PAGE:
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Morbidity and mortality weekly report, Vol. 10, no. 1, For release January 13, 1961
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  • Description:
    Provisional information on selected notifiable diseases in the United States and on deaths in selected cities for week ended January 7, 1961 -- Number of deaths in selected cities -- Quarantine measures, immunization information for international travel

    Summary: Poliomyelitis -- Diphtheria -- Hepatitis -- Influenza

    Epidemiological reports: Hepatitis - New Jersey -- Diphtheria - Hale County, Texas

    Table 1. Cases of specified notifiable diseases: continental United States -- Table 2. Cases of specified notifiable diseases: United States, each division and state, and Puerto Rico, for weeks ended January 9, 1960 and January 7, 1961 -- Table 3. Deaths in selected cities by geographic division -- Table 4. Deaths in selected cities

    With the production of this issue of the Morbidity and Mortality Weekly Report, the Communicable Disease Center has assumed responsibility for the collection and publication of data on notifiable diseases reported by the States and Puerto Rico and deaths reported by 123 major cities.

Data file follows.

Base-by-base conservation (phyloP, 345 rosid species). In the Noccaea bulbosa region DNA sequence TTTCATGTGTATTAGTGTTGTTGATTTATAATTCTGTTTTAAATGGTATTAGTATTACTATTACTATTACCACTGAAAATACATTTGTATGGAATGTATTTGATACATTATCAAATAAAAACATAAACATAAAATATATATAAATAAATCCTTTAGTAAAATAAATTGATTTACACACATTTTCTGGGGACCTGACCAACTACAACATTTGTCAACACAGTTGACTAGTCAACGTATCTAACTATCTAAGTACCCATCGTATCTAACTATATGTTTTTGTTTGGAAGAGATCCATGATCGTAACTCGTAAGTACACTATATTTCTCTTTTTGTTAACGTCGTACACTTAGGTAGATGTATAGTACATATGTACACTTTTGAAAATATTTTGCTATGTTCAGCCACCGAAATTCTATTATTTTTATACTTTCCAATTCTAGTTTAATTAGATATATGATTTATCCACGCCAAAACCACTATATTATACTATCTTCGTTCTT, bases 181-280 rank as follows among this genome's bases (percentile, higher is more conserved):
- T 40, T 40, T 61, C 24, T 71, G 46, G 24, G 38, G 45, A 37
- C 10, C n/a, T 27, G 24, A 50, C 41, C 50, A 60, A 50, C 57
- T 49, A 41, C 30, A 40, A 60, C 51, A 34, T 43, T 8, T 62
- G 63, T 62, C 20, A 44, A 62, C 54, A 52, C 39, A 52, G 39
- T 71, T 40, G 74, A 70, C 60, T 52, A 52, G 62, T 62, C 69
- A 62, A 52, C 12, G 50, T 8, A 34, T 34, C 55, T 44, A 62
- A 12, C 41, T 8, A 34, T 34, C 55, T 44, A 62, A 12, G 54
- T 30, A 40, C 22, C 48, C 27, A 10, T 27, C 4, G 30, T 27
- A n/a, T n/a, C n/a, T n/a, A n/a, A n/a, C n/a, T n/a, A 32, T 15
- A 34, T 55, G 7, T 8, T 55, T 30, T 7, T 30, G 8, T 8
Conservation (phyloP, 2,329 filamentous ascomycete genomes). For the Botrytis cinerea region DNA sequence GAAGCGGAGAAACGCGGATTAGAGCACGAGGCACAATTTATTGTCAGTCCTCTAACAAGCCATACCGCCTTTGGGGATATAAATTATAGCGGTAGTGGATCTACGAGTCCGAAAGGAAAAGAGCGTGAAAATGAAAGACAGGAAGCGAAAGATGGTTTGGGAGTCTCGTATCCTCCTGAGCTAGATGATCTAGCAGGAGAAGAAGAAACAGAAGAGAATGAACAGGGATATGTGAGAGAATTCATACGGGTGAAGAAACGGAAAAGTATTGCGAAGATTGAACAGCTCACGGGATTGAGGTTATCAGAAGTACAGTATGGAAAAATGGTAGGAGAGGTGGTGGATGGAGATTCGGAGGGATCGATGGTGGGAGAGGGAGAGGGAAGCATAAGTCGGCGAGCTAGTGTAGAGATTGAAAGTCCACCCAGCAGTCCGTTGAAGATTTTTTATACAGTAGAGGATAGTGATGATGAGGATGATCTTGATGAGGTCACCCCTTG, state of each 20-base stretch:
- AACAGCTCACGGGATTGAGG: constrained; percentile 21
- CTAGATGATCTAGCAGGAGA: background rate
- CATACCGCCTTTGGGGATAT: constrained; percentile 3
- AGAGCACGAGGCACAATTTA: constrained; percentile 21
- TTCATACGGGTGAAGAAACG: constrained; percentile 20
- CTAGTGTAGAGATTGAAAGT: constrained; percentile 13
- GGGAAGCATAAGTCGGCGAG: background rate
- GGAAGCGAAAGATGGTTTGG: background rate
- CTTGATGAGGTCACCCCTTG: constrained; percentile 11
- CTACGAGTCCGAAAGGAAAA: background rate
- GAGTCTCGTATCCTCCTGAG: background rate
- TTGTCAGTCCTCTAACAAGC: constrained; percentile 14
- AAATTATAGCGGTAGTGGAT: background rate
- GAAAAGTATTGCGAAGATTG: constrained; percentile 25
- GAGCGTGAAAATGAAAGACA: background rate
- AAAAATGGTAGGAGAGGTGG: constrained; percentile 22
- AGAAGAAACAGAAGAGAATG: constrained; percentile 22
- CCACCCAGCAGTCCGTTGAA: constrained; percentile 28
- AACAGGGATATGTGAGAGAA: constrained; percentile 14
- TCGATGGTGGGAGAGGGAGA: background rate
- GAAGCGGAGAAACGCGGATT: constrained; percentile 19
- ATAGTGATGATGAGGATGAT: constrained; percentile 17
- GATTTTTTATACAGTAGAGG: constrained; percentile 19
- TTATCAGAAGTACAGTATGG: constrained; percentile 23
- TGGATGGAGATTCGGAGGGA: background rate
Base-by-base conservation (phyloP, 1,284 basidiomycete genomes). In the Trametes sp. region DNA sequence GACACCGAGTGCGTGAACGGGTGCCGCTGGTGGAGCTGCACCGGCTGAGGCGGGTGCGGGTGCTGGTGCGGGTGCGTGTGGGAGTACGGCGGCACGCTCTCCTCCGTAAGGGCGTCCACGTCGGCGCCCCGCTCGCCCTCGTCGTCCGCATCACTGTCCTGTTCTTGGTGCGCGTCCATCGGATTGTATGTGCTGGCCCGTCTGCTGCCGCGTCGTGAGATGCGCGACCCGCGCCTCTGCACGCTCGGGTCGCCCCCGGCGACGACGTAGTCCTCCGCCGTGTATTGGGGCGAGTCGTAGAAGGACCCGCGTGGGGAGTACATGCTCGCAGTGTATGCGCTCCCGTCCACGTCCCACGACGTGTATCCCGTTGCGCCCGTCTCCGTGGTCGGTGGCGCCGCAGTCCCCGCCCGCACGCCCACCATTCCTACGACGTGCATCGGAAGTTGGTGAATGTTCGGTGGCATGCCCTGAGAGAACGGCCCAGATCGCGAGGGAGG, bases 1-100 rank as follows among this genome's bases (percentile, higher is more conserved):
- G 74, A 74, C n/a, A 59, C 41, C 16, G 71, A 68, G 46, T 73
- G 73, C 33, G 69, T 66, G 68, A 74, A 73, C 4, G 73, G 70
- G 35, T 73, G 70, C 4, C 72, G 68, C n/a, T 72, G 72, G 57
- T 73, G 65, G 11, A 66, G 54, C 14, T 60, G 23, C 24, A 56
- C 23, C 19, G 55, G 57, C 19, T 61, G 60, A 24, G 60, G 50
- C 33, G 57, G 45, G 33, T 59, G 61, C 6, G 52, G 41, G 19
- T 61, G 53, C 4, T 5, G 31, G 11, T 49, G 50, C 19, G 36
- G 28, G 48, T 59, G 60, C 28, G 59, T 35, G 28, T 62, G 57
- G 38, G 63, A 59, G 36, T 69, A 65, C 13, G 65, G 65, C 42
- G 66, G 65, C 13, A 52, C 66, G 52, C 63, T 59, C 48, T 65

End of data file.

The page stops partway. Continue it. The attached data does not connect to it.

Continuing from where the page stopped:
The Center welcomes the addition of this important function. We believe the closer current contact with those reporting morbidity and mortality data will better permit us more rapidly and successfully to carry out our primary role of providing consultation and assistance to the States when communicable disease problems occur.

    The collection of morbidity data by the Public Health Service had its beginning more than 80 years ago when Congress authorized the compilation and publication of data on cholera, smallpox, plague and yellow fever. Prior to 1900, however, monthly and annual summaries of notifiable diseases were received from only a few States and cities. The number of States reporting gradually increased and in 1912, the Tenth Annual Conference of State and Territorial Health Authorities recommended weekly teleĀ­ graphic reporting for selected communicable diseases. Until 1949, the weekly morbidity and mortality statistics were published in Public Health Reports. In 1949 this function was transferred to the National Office of Vital Statistics and the Morbidity and Mortality Weekly Report became an independent publication growing to a current circulation of over 6,000 copies. Prepared under the able direction of Dr. Carl Dauer, this report has been a valuĀ­able aid in the fight against communicable disease.

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